PHOENIX -- Brian McCann's right shoulder should continue to get stronger as he moves further away from the surgical procedure he underwent in October. But the veteran Braves catcher already has made a good impression during his first week back at the Major League level.
Since recording one hit in his first eight at-bats after being activated from the disabled list, McCann has looked much like he did while winning five Silver Slugger Awards. The 29-year-old catcher entered Tuesday with six hits, including three home runs, in his past 13 at-bats.
"I think this is as good as I've seen him in a while," Braves pitcher Tim Hudson said. "This is the guy that I remember from before he got hurt, the way he's swinging it and the way he's throwing it. His throwing is still a work in progress with the shoulder. But he's definitely feeling comfortable at the plate."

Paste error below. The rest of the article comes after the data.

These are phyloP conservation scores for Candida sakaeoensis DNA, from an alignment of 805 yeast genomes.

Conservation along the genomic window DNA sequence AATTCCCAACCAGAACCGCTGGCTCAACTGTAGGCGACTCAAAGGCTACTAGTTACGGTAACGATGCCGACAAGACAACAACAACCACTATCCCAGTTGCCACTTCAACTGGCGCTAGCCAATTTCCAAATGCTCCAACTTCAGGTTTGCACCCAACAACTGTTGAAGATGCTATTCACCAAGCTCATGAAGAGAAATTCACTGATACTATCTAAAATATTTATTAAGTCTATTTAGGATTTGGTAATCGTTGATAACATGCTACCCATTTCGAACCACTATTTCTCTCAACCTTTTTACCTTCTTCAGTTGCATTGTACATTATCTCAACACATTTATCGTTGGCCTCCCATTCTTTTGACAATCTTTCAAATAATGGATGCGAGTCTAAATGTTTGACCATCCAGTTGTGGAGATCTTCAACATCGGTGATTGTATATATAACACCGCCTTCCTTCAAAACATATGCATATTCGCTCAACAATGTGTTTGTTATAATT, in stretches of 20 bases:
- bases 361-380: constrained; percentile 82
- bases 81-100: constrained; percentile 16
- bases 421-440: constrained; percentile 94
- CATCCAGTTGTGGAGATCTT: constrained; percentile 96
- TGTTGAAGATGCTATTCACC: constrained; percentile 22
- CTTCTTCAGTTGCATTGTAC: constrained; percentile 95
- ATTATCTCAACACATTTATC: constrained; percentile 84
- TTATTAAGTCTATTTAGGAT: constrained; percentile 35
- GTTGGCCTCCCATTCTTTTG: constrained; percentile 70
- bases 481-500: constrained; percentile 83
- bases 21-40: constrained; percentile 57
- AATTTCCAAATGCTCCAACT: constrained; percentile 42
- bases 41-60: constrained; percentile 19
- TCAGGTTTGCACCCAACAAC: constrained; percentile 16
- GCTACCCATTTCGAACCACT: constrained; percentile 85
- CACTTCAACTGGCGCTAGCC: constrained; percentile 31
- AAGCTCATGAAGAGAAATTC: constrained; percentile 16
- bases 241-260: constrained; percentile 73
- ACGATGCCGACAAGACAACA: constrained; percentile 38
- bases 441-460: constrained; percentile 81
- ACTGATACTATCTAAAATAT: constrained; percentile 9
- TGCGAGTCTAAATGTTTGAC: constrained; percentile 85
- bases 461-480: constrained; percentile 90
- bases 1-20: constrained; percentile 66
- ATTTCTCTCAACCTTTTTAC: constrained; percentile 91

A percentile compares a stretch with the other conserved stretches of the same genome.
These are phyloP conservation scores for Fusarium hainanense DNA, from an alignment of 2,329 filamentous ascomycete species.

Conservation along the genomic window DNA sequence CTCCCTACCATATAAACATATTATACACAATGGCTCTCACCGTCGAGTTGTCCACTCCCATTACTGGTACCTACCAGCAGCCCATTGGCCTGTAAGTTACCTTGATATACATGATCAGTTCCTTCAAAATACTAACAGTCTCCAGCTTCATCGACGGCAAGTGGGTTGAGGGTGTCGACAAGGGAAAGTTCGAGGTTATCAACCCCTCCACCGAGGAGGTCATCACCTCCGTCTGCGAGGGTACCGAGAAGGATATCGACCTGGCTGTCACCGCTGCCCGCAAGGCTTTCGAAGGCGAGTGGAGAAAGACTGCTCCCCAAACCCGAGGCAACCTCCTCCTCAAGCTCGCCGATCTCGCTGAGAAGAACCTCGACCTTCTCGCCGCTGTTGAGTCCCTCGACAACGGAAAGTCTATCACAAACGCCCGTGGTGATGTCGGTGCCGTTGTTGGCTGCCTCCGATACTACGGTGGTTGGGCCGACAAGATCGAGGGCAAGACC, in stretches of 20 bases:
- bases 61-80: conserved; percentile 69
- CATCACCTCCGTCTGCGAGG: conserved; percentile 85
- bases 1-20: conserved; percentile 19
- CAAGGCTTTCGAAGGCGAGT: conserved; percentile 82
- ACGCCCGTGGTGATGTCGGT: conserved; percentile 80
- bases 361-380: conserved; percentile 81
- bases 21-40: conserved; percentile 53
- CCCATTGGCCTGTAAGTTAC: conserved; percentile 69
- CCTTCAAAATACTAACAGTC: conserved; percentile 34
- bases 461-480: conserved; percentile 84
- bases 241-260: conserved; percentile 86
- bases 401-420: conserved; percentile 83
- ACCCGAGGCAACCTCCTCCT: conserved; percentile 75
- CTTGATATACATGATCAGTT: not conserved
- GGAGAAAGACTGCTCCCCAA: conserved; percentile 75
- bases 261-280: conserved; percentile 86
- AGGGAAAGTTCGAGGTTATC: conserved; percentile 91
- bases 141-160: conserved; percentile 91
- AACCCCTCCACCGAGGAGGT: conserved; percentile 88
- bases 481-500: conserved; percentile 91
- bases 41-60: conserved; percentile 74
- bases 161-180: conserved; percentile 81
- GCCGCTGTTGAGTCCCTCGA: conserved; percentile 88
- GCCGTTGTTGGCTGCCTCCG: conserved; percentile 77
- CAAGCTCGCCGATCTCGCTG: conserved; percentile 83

Despite the fact he will likely not regain his normal arm strength before the 2014 season, McCann has thrown out two of the four opponents who have attempted to steal a base against him this year. This is certainly encouraging given the fact that he threw out just 17.8 percent of the opponents that attempted to steal against him the past two seasons.
This is essentially the first time McCann has been at full strength since straining his left oblique on July 26, 2011. He looked uncomfortable the remainder of that season and battled right shoulder discomfort through much of last season.
"He's healthy and feels good about himself," manager Fredi Gonzalez said. "I think we are bringing him around the right way."
Sticking to a schedule that has not allowed him to catch more than two consecutive games since he returned last week, McCann rested during Tuesday night's game against the D-backs. But Gonzalez said McCann might catch each of the three games during this weekend's series against the Dodgers.
"He's getting to that age where you have to keep an eye on him," Gonzalez said. "You don't want to wear him out."
Mark Bowman is a reporter for MLB.com. This story was not subject to the approval of Major League Baseball or its clubs.Less